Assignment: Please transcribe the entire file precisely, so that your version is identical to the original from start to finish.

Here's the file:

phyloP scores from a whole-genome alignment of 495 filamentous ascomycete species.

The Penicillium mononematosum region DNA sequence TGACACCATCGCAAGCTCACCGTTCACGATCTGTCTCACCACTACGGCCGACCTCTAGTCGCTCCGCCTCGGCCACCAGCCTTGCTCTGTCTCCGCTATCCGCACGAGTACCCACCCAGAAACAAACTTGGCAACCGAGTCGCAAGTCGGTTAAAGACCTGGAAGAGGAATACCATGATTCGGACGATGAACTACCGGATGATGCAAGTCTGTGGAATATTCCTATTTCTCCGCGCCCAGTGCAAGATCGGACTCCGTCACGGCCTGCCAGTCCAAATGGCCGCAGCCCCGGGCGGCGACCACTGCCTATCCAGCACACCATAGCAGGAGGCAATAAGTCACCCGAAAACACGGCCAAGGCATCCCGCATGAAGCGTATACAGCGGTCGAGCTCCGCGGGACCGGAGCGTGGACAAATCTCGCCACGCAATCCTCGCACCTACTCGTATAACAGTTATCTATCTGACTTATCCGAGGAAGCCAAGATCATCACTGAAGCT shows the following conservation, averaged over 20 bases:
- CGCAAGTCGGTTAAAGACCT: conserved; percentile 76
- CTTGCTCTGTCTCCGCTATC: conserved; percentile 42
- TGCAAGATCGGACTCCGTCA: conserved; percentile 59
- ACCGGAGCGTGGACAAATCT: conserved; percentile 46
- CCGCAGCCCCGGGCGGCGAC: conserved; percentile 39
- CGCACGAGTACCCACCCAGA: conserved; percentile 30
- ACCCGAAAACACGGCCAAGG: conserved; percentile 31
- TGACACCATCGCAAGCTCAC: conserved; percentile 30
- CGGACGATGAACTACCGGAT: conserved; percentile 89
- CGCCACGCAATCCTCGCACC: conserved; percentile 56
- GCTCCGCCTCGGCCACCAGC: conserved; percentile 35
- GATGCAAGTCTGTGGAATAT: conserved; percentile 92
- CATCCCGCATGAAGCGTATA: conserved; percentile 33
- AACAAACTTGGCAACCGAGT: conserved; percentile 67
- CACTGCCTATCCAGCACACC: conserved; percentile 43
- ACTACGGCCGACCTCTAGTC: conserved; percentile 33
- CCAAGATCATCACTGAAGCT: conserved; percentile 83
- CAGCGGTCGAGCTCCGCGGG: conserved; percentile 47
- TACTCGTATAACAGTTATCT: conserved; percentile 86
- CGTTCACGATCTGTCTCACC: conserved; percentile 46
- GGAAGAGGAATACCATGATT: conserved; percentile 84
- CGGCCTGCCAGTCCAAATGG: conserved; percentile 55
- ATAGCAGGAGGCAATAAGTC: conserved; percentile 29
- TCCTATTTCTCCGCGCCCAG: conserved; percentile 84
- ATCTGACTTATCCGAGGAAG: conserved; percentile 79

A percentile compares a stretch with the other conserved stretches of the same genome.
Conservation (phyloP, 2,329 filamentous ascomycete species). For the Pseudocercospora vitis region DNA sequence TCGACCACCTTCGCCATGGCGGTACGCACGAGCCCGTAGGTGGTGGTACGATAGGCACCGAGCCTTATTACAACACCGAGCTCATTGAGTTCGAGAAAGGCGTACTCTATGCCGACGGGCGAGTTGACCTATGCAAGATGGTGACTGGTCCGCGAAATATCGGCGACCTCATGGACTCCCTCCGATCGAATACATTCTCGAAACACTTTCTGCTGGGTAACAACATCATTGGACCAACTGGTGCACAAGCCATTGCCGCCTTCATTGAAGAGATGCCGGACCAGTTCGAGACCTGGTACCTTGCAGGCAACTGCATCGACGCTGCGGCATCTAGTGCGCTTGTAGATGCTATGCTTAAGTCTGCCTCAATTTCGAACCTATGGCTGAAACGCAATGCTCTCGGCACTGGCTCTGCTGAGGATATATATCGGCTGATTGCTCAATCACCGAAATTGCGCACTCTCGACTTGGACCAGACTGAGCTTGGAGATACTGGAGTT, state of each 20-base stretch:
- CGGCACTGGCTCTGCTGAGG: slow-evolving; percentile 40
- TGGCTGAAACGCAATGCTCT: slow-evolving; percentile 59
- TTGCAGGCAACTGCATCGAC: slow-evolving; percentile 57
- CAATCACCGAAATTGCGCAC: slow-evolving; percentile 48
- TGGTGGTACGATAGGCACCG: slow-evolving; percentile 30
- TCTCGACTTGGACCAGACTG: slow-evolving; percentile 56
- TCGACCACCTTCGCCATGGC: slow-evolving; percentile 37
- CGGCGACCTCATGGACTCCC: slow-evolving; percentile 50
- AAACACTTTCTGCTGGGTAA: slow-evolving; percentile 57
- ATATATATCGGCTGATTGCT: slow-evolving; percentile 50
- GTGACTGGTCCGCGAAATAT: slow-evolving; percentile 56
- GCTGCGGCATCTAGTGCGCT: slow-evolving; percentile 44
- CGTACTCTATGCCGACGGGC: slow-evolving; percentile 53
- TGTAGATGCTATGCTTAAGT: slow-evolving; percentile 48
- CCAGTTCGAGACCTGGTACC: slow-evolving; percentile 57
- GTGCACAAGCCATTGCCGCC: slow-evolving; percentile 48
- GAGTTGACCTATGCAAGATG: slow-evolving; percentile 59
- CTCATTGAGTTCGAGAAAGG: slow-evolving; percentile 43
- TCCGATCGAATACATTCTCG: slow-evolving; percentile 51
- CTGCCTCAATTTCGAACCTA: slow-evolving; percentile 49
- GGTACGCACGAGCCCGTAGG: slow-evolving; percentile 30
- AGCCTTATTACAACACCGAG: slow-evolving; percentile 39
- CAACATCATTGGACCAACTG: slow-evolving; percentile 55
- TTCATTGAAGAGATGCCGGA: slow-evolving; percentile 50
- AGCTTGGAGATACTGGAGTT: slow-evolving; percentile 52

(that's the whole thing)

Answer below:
phyloP scores from a whole-genome alignment of 495 filamentous ascomycete species.

The Penicillium mononematosum region DNA sequence TGACACCATCGCAAGCTCACCGTTCACGATCTGTCTCACCACTACGGCCGACCTCTAGTCGCTCCGCCTCGGCCACCAGCCTTGCTCTGTCTCCGCTATCCGCACGAGTACCCACCCAGAAACAAACTTGGCAACCGAGTCGCAAGTCGGTTAAAGACCTGGAAGAGGAATACCATGATTCGGACGATGAACTACCGGATGATGCAAGTCTGTGGAATATTCCTATTTCTCCGCGCCCAGTGCAAGATCGGACTCCGTCACGGCCTGCCAGTCCAAATGGCCGCAGCCCCGGGCGGCGACCACTGCCTATCCAGCACACCATAGCAGGAGGCAATAAGTCACCCGAAAACACGGCCAAGGCATCCCGCATGAAGCGTATACAGCGGTCGAGCTCCGCGGGACCGGAGCGTGGACAAATCTCGCCACGCAATCCTCGCACCTACTCGTATAACAGTTATCTATCTGACTTATCCGAGGAAGCCAAGATCATCACTGAAGCT shows the following conservation, averaged over 20 bases:
- CGCAAGTCGGTTAAAGACCT: conserved; percentile 76
- CTTGCTCTGTCTCCGCTATC: conserved; percentile 42
- TGCAAGATCGGACTCCGTCA: conserved; percentile 59
- ACCGGAGCGTGGACAAATCT: conserved; percentile 46
- CCGCAGCCCCGGGCGGCGAC: conserved; percentile 39
- CGCACGAGTACCCACCCAGA: conserved; percentile 30
- ACCCGAAAACACGGCCAAGG: conserved; percentile 31
- TGACACCATCGCAAGCTCAC: conserved; percentile 30
- CGGACGATGAACTACCGGAT: conserved; percentile 89
- CGCCACGCAATCCTCGCACC: conserved; percentile 56
- GCTCCGCCTCGGCCACCAGC: conserved; percentile 35
- GATGCAAGTCTGTGGAATAT: conserved; percentile 92
- CATCCCGCATGAAGCGTATA: conserved; percentile 33
- AACAAACTTGGCAACCGAGT: conserved; percentile 67
- CACTGCCTATCCAGCACACC: conserved; percentile 43
- ACTACGGCCGACCTCTAGTC: conserved; percentile 33
- CCAAGATCATCACTGAAGCT: conserved; percentile 83
- CAGCGGTCGAGCTCCGCGGG: conserved; percentile 47
- TACTCGTATAACAGTTATCT: conserved; percentile 86
- CGTTCACGATCTGTCTCACC: conserved; percentile 46
- GGAAGAGGAATACCATGATT: conserved; percentile 84
- CGGCCTGCCAGTCCAAATGG: conserved; percentile 55
- ATAGCAGGAGGCAATAAGTC: conserved; percentile 29
- TCCTATTTCTCCGCGCCCAG: conserved; percentile 84
- ATCTGACTTATCCGAGGAAG: conserved; percentile 79

A percentile compares a stretch with the other conserved stretches of the same genome.
Conservation (phyloP, 2,329 filamentous ascomycete species). For the Pseudocercospora vitis region DNA sequence TCGACCACCTTCGCCATGGCGGTACGCACGAGCCCGTAGGTGGTGGTACGATAGGCACCGAGCCTTATTACAACACCGAGCTCATTGAGTTCGAGAAAGGCGTACTCTATGCCGACGGGCGAGTTGACCTATGCAAGATGGTGACTGGTCCGCGAAATATCGGCGACCTCATGGACTCCCTCCGATCGAATACATTCTCGAAACACTTTCTGCTGGGTAACAACATCATTGGACCAACTGGTGCACAAGCCATTGCCGCCTTCATTGAAGAGATGCCGGACCAGTTCGAGACCTGGTACCTTGCAGGCAACTGCATCGACGCTGCGGCATCTAGTGCGCTTGTAGATGCTATGCTTAAGTCTGCCTCAATTTCGAACCTATGGCTGAAACGCAATGCTCTCGGCACTGGCTCTGCTGAGGATATATATCGGCTGATTGCTCAATCACCGAAATTGCGCACTCTCGACTTGGACCAGACTGAGCTTGGAGATACTGGAGTT, state of each 20-base stretch:
- CGGCACTGGCTCTGCTGAGG: slow-evolving; percentile 40
- TGGCTGAAACGCAATGCTCT: slow-evolving; percentile 59
- TTGCAGGCAACTGCATCGAC: slow-evolving; percentile 57
- CAATCACCGAAATTGCGCAC: slow-evolving; percentile 48
- TGGTGGTACGATAGGCACCG: slow-evolving; percentile 30
- TCTCGACTTGGACCAGACTG: slow-evolving; percentile 56
- TCGACCACCTTCGCCATGGC: slow-evolving; percentile 37
- CGGCGACCTCATGGACTCCC: slow-evolving; percentile 50
- AAACACTTTCTGCTGGGTAA: slow-evolving; percentile 57
- ATATATATCGGCTGATTGCT: slow-evolving; percentile 50
- GTGACTGGTCCGCGAAATAT: slow-evolving; percentile 56
- GCTGCGGCATCTAGTGCGCT: slow-evolving; percentile 44
- CGTACTCTATGCCGACGGGC: slow-evolving; percentile 53
- TGTAGATGCTATGCTTAAGT: slow-evolving; percentile 48
- CCAGTTCGAGACCTGGTACC: slow-evolving; percentile 57
- GTGCACAAGCCATTGCCGCC: slow-evolving; percentile 48
- GAGTTGACCTATGCAAGATG: slow-evolving; percentile 59
- CTCATTGAGTTCGAGAAAGG: slow-evolving; percentile 43
- TCCGATCGAATACATTCTCG: slow-evolving; percentile 51
- CTGCCTCAATTTCGAACCTA: slow-evolving; percentile 49
- GGTACGCACGAGCCCGTAGG: slow-evolving; percentile 30
- AGCCTTATTACAACACCGAG: slow-evolving; percentile 39
- CAACATCATTGGACCAACTG: slow-evolving; percentile 55
- TTCATTGAAGAGATGCCGGA: slow-evolving; percentile 50
- AGCTTGGAGATACTGGAGTT: slow-evolving; percentile 52